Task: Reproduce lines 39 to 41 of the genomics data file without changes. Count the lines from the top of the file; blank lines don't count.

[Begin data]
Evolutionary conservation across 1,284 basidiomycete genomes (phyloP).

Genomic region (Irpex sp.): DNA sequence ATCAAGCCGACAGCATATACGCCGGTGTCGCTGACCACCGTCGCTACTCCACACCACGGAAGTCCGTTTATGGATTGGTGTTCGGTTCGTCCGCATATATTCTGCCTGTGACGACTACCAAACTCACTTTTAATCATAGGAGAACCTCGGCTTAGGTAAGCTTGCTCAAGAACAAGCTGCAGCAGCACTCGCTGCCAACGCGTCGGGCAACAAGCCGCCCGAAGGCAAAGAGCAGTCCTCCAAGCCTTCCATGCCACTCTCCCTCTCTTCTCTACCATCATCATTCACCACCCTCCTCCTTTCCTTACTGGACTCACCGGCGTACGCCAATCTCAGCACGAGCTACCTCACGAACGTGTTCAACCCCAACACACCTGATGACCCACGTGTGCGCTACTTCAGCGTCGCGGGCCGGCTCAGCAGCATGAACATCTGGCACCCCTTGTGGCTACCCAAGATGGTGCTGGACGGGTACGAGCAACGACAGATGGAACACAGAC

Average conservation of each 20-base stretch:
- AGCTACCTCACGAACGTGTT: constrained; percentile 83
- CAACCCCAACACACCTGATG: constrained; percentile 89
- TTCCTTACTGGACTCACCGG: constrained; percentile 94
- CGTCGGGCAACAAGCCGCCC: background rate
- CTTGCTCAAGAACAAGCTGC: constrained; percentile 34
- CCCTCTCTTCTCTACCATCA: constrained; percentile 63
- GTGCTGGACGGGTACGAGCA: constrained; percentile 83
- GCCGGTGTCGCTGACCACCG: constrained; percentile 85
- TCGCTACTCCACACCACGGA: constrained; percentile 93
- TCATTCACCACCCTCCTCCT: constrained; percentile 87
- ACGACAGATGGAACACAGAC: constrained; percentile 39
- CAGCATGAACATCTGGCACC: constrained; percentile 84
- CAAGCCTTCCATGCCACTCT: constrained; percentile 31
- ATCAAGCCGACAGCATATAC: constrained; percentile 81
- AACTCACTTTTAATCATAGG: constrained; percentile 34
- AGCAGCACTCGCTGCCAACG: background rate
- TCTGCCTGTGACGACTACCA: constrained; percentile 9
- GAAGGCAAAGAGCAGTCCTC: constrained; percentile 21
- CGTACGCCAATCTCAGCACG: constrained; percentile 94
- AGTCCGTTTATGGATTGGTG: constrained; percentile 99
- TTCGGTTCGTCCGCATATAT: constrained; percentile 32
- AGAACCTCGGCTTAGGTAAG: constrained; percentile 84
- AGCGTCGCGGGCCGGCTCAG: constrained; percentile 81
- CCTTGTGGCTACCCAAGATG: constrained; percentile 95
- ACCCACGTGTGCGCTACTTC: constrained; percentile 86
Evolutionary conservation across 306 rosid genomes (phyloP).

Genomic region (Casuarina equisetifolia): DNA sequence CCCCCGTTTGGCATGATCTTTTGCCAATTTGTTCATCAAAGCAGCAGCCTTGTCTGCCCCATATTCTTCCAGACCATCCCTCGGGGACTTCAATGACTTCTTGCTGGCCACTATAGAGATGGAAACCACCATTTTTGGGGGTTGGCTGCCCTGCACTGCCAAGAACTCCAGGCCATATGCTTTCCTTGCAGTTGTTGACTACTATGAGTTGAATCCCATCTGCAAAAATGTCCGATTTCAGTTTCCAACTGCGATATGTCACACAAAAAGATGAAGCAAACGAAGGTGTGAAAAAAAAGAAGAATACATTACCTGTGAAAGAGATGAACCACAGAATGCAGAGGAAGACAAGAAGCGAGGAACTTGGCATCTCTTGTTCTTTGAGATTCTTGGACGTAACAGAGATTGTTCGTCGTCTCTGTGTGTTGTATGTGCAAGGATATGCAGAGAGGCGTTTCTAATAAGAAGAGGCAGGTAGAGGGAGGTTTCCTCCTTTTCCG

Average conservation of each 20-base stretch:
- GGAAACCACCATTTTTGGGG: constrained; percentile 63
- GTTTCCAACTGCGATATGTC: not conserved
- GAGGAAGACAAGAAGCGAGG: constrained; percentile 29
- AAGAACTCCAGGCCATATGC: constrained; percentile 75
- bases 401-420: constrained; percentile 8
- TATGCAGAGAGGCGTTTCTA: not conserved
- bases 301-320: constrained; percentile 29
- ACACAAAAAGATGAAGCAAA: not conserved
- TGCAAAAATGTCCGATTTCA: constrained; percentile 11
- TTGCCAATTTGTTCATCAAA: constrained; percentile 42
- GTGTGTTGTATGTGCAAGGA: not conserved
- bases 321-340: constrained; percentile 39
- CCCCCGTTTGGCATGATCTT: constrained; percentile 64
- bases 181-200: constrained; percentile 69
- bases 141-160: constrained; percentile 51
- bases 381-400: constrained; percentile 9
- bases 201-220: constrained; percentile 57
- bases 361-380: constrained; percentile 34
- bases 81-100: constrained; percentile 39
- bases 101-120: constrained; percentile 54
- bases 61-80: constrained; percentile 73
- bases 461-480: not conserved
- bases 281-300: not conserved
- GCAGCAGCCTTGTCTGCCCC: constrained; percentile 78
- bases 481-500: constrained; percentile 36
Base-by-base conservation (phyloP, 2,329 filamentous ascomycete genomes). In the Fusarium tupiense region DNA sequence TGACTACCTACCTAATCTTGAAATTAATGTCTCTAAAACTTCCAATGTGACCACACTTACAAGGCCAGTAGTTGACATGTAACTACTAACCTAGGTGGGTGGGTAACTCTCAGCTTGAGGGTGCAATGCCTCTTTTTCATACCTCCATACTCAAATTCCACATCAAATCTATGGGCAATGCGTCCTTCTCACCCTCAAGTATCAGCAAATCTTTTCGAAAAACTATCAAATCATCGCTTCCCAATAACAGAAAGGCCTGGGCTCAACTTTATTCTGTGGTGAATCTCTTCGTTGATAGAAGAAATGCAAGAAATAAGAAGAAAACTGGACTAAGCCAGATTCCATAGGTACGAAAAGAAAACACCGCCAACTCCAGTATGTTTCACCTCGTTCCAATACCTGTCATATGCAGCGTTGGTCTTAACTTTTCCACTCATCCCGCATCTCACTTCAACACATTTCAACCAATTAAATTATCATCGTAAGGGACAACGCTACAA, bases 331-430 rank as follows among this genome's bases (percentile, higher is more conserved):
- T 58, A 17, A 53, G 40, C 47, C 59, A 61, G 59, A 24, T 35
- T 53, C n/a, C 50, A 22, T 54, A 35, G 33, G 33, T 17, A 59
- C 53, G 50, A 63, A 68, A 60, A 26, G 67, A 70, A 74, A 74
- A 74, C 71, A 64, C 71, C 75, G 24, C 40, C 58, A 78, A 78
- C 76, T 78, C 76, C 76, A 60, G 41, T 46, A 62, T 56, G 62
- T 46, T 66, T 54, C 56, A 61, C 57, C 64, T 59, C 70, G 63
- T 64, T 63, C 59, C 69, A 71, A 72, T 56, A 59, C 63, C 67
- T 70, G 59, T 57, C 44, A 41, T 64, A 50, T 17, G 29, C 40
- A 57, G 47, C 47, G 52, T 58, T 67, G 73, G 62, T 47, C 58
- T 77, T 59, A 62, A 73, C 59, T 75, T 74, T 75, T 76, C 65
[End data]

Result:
- ACACAAAAAGATGAAGCAAA: not conserved
- TGCAAAAATGTCCGATTTCA: constrained; percentile 11
- TTGCCAATTTGTTCATCAAA: constrained; percentile 42